Painting runs in Denver resident’s family
DENVER – There are two keys to Dennis Miner being successful.
When he does that, the Denver resident’s paintings come to life.
Miner, who moved to the area in January, has been painting for most of his life and will enter his oil paintings into the Denver Art Trail next month.
“It just takes patience and time,” Miner said.
“I guess it’s just a challenge to get something down that you’re pleased with when you’re finished without overdoing it. You’re always learning techniques so it’s kind of a continuing learning process.”
Miner grew up in Rochester, N.Y., and went to school at the Rochester Institute of Technology for graphic design.
Artistry is something that runs in his family.
His father was an artist; his great-great grandfather’s painting of a line of fish hangs in his office. So does one of his great aunt’s best works.
Relatives dating back to the early 1800s were even painters.
“They were house painters, though,” Miner joked. “I guess you could say it’s in my blood.”
He wasn’t a family member, but time spent under legend George Ortman was important to Miner’s success.
“That’s always good to have kind of like an old master to hang around with and learn from,” Miner said. “I think that’s very important.”
Miner dabbled in watercolors, but found his true joy with oils, winning a state competition in Arizona during his college years.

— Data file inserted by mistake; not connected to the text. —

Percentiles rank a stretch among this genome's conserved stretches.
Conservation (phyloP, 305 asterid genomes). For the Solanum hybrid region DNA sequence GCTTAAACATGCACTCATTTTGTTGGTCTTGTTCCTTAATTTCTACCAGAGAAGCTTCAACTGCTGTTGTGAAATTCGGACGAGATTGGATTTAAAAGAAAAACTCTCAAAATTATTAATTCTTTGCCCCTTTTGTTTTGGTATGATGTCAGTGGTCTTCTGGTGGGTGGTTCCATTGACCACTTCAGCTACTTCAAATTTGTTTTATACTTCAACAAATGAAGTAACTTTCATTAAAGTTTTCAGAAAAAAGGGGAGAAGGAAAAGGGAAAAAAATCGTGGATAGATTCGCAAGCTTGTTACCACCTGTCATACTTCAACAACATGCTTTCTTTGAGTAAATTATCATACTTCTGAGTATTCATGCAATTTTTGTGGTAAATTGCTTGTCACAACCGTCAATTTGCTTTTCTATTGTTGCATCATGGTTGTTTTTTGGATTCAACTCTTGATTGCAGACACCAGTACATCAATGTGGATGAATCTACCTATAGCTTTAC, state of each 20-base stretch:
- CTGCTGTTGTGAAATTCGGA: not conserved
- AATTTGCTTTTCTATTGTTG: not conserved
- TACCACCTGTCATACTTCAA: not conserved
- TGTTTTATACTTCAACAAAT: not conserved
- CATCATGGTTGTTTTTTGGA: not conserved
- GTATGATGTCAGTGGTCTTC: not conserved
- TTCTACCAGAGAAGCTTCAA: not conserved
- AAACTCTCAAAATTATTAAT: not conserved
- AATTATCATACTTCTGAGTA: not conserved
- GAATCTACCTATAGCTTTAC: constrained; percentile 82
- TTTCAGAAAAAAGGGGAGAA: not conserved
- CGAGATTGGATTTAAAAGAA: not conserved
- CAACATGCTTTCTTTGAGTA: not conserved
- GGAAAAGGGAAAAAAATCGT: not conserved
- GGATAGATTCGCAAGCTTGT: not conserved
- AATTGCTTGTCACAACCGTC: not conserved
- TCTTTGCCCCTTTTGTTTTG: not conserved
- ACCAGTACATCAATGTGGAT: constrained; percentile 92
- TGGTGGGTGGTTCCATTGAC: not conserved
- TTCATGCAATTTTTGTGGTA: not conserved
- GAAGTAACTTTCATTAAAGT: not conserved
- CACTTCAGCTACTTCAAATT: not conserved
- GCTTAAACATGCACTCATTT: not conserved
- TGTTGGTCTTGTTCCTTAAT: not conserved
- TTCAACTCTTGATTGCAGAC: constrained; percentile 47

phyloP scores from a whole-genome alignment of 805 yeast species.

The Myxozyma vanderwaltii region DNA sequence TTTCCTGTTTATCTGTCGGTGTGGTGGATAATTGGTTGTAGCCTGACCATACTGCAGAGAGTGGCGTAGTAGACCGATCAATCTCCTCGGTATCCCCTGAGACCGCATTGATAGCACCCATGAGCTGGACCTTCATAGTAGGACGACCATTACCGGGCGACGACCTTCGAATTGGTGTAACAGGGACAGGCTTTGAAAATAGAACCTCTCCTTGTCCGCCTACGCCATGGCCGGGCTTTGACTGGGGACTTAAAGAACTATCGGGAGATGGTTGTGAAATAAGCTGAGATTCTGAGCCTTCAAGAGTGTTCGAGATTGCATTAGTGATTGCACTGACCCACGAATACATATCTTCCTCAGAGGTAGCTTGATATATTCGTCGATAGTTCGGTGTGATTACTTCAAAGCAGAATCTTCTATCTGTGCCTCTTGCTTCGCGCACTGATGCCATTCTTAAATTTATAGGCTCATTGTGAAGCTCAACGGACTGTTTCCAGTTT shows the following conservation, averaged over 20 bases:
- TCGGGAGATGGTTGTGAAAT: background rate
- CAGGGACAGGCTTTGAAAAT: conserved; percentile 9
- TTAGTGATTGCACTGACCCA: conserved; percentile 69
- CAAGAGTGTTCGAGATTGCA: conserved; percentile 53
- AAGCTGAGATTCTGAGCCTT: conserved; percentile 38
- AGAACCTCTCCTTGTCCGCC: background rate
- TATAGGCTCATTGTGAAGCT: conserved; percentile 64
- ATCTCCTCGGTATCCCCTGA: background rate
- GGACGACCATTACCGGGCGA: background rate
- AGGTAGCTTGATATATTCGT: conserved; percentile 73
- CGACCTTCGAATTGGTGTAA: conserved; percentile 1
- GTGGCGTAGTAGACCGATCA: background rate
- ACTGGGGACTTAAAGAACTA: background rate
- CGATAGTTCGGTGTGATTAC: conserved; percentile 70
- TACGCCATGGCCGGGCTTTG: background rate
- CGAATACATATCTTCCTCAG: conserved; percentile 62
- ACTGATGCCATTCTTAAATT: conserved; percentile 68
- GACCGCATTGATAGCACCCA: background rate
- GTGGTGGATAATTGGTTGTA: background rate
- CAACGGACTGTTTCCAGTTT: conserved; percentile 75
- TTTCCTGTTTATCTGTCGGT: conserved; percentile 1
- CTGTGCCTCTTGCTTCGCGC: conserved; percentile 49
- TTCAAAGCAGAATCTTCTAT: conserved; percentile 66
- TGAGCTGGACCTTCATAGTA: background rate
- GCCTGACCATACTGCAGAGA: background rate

Oil painting leaves a little more room for change, he said.
“You can paint over oils or scrape it off and it gives you a chance to sit back and fix a couple things,” Miner said. “You get more textures and a little more feel. Also just because some of the artwork that was being done in oil, I really enjoyed that.”
Jessica Moss, office and studio manager at the Braitman Studio Art School in Charlotte, said oil painting is a completely different medium than other types.
“With oil paint, you’re really concerned about building the paint instead of blending,” Moss said. “It’s all about working with what happens. But all of these types of painting are different mediums. For each one, you have to treat it differently.”
Miner mostly paints landscapes these days.
Pictures of a lighthouse and an old truck adorn his walls.
He’s been working recently on small painting of a Georgia salt marsh.
“For me, it’s about getting a good subject,” Miner said. “Sometimes it’s flipping through a magazine or finding an old picture. I guess, too, to stay loose but still have enough detail so it looks good.”
Miner spends maybe 15-20 hours a week, just enough to keep him busy.
“It’s one of those things, kind of like golf, where you’re always trying to get better,” Miner said. “You figure out how to make things a little easier.”
Other painters in the Denver Art Trail:
• Rob Freet
• Susan Redmond
• Dene Scott-Smith
• William Walker
• Mary Crow
• Pat Hawn